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Financial Services Law Insights and Observations

9th Circuit affirms ruling for CFPB in deceptive solicitations case

Courts CFPB Appellate Ninth Circuit Student Lending Enforcement Consumer Finance


On December 13, the U.S. Court of Appeals for the Ninth Circuit affirmed summary judgment in favor of the CFPB against a California-based student financial aid operation and its owner (collectively, “defendants”), which were sued for allegedly mailing deceptive solicitations to individuals that advertised help in applying for scholarships. As previously covered by InfoBytes, the defendants allegedly engaged in deceptive practices when they, among other things, represented that by paying a fee and sending in an application, consumers were applying for financial aid or the defendants would apply for aid on behalf the students. But, according to the Bureau, the consumers did not receive the promised services in exchange for their payment. The case was stayed in 2016 while the owner defendant faced a pending criminal investigation, until the court lifted the stay in 2019 after finding the possibility of the civil proceedings affecting the owner defendant’s ability to defend himself in the criminal proceeding “speculative and unripe.” In 2021, the U.S. District Court for the Southern District of California issued an order granting in part and denying in part the CFPB’s motion for partial summary judgment and granting the agency’s motion for default judgment (covered by InfoBytes here). The order required the defendants to pay a $10 million civil money penalty and more than $4.7 million in restitution. Additionally, default judgment was entered against the defendants on the merits of the Bureau’s claims, which included allegations that the defendants failed to provide privacy notices to consumers as required by Regulation P. The defendants appealed.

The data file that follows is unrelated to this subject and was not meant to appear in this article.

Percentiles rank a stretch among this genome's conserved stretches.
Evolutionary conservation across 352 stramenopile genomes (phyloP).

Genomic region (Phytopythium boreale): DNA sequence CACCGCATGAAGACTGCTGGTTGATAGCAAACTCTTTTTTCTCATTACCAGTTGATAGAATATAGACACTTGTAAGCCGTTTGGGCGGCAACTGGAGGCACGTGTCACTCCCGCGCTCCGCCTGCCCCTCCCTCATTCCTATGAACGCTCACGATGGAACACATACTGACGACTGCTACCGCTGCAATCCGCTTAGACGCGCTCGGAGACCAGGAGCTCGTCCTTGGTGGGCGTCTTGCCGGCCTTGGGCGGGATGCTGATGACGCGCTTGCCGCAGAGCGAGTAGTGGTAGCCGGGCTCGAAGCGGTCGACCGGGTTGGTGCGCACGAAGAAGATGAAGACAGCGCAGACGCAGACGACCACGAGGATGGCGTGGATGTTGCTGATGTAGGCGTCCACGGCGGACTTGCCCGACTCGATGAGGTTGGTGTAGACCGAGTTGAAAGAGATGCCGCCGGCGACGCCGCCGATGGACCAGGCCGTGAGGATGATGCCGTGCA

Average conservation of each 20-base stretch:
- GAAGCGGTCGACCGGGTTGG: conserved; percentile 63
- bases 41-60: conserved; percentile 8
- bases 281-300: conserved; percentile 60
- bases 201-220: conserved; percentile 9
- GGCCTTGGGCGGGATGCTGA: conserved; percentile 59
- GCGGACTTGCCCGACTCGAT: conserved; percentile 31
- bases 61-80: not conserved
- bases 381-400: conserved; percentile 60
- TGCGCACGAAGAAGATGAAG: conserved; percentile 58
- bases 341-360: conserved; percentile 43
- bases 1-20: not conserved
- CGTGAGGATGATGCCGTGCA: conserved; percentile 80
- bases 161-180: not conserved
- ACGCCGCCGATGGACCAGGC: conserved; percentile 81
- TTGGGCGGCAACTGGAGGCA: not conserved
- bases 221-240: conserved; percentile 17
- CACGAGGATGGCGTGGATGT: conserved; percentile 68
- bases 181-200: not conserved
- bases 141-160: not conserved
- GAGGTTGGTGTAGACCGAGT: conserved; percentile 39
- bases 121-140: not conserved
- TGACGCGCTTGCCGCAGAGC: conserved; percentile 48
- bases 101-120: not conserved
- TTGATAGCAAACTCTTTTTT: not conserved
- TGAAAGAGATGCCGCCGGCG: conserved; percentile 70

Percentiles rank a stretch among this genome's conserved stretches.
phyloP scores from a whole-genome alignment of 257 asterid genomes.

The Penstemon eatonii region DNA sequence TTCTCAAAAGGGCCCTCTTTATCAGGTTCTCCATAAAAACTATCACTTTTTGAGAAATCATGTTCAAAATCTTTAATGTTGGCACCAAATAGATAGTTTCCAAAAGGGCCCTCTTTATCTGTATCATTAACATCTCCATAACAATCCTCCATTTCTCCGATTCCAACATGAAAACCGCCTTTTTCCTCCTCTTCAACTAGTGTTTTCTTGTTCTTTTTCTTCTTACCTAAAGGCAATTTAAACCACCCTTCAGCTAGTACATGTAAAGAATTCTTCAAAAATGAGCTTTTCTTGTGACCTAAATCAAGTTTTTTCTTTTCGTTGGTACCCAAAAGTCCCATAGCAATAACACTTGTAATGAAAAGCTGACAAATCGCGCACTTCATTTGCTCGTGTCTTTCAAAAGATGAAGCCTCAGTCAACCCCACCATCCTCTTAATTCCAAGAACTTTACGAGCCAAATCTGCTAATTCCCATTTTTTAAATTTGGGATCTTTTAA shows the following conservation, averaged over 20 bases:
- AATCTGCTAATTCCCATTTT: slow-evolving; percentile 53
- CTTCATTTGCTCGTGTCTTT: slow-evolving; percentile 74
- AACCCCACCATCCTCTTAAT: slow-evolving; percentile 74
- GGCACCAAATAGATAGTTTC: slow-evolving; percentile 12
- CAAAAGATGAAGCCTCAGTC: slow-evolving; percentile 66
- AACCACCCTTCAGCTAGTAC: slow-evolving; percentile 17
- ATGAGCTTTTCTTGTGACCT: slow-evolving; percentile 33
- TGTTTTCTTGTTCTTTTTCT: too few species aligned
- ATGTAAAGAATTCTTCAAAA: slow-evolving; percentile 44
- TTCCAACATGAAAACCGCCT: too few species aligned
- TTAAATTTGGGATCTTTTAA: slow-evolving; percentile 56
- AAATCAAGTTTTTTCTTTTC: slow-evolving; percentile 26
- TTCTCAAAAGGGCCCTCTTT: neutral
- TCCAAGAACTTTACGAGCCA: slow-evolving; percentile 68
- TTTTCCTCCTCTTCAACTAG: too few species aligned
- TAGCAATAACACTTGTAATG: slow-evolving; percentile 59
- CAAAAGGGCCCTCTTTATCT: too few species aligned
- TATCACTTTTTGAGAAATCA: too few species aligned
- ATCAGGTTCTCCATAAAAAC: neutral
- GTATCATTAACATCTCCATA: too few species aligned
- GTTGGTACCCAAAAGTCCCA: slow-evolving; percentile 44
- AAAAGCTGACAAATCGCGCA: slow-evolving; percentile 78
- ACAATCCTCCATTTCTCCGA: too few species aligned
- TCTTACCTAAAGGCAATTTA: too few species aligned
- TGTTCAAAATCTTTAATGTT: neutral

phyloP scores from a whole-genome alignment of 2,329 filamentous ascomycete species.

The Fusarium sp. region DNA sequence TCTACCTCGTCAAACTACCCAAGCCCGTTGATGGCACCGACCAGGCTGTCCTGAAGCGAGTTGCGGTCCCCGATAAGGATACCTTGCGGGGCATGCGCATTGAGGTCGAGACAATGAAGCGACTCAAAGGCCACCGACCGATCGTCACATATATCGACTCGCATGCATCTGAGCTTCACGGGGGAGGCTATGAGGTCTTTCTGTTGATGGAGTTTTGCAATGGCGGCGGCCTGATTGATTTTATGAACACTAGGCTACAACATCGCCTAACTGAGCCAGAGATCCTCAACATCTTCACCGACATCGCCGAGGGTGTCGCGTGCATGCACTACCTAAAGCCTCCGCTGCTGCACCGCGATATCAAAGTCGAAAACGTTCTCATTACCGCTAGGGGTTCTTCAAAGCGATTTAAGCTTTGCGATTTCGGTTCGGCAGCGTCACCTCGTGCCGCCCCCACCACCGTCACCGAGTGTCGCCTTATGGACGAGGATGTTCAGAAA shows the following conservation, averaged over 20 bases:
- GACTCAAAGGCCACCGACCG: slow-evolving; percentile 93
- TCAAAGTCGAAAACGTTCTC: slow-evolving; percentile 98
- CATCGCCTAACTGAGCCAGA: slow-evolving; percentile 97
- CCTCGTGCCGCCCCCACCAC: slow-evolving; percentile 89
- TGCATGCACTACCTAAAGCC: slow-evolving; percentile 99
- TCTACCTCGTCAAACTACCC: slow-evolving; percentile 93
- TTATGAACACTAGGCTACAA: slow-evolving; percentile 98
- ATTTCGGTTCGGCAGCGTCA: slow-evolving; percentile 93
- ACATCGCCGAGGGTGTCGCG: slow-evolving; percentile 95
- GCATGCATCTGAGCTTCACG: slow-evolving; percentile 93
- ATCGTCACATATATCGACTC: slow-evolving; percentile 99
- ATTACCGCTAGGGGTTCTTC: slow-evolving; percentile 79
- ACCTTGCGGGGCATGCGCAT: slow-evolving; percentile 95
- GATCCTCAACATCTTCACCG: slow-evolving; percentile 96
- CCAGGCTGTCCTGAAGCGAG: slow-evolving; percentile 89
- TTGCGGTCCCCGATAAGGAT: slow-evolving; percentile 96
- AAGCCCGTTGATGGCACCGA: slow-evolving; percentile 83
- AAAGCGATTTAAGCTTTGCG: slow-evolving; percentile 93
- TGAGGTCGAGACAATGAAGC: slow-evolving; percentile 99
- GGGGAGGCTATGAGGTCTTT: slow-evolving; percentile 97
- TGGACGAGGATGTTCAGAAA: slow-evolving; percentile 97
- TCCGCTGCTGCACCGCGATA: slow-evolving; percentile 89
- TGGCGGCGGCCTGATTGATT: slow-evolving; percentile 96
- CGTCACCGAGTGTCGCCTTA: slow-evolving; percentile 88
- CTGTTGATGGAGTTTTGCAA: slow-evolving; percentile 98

On appeal, the defendant-appellant argued that he was not subject to the Bureau’s authority because he provided nonfinancial advice on “free” scholarships and that the solicitations were not deceptive. The appellate court noted that the CFPA lists ten different categories of covered persons, one of which is “providing financial advisory services … to consumers on individual financial matters or relating to proprietary financial products or services ….” Because the solicitations dealt with the topic of financial aid and scholarships for college tuition, the 9th Circuit concluded that “[a]dvising students to exhaust scholarship opportunities before taking on debt is no less ‘financial’ than advising students to leverage their unique access to federally subsidized loans.” The appellate court noted that the defendant’s “advice covered the entire gamut of financial aid and was undoubtedly financial in nature.” The appellate court further noted that the defendant “is incorrect that scholarships are not financial in nature merely because they do not have to be repaid,” and that “the ordinary meaning of financial is broad and encompasses both cash financing and debt financing. Indeed, the definition of ‘finance’ specifically contemplates raising funds, regardless of their origin, for college tuition.”

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